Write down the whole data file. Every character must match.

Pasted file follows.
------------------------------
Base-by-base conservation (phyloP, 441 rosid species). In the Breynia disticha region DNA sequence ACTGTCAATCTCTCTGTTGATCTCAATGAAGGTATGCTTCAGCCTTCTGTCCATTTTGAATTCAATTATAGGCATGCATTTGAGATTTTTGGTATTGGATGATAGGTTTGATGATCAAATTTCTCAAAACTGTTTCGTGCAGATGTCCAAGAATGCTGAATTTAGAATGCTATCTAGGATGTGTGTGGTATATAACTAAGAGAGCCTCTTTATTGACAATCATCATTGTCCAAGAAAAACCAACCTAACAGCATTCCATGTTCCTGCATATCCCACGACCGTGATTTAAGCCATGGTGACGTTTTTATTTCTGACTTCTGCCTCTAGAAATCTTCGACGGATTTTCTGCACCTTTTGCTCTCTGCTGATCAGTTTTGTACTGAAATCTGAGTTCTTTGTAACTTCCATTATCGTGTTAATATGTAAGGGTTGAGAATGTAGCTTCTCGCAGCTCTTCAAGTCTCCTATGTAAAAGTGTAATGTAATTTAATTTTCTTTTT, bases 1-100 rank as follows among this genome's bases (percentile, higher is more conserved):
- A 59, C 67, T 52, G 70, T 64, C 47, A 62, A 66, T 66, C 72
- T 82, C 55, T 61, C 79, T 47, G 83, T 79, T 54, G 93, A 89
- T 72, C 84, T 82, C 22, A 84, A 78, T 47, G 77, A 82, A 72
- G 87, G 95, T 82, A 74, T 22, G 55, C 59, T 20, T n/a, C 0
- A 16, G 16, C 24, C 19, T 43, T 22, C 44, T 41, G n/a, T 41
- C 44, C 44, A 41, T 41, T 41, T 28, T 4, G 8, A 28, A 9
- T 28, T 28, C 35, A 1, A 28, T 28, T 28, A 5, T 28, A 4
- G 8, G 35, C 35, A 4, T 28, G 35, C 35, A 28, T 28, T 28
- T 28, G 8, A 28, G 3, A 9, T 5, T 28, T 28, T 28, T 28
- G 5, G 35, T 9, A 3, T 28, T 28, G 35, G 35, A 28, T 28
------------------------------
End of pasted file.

Base-by-base conservation (phyloP, 441 rosid species). In the Breynia disticha region DNA sequence ACTGTCAATCTCTCTGTTGATCTCAATGAAGGTATGCTTCAGCCTTCTGTCCATTTTGAATTCAATTATAGGCATGCATTTGAGATTTTTGGTATTGGATGATAGGTTTGATGATCAAATTTCTCAAAACTGTTTCGTGCAGATGTCCAAGAATGCTGAATTTAGAATGCTATCTAGGATGTGTGTGGTATATAACTAAGAGAGCCTCTTTATTGACAATCATCATTGTCCAAGAAAAACCAACCTAACAGCATTCCATGTTCCTGCATATCCCACGACCGTGATTTAAGCCATGGTGACGTTTTTATTTCTGACTTCTGCCTCTAGAAATCTTCGACGGATTTTCTGCACCTTTTGCTCTCTGCTGATCAGTTTTGTACTGAAATCTGAGTTCTTTGTAACTTCCATTATCGTGTTAATATGTAAGGGTTGAGAATGTAGCTTCTCGCAGCTCTTCAAGTCTCCTATGTAAAAGTGTAATGTAATTTAATTTTCTTTTT, bases 1-100 rank as follows among this genome's bases (percentile, higher is more conserved):
- A 59, C 67, T 52, G 70, T 64, C 47, A 62, A 66, T 66, C 72
- T 82, C 55, T 61, C 79, T 47, G 83, T 79, T 54, G 93, A 89
- T 72, C 84, T 82, C 22, A 84, A 78, T 47, G 77, A 82, A 72
- G 87, G 95, T 82, A 74, T 22, G 55, C 59, T 20, T n/a, C 0
- A 16, G 16, C 24, C 19, T 43, T 22, C 44, T 41, G n/a, T 41
- C 44, C 44, A 41, T 41, T 41, T 28, T 4, G 8, A 28, A 9
- T 28, T 28, C 35, A 1, A 28, T 28, T 28, A 5, T 28, A 4
- G 8, G 35, C 35, A 4, T 28, G 35, C 35, A 28, T 28, T 28
- T 28, G 8, A 28, G 3, A 9, T 5, T 28, T 28, T 28, T 28
- G 5, G 35, T 9, A 3, T 28, T 28, G 35, G 35, A 28, T 28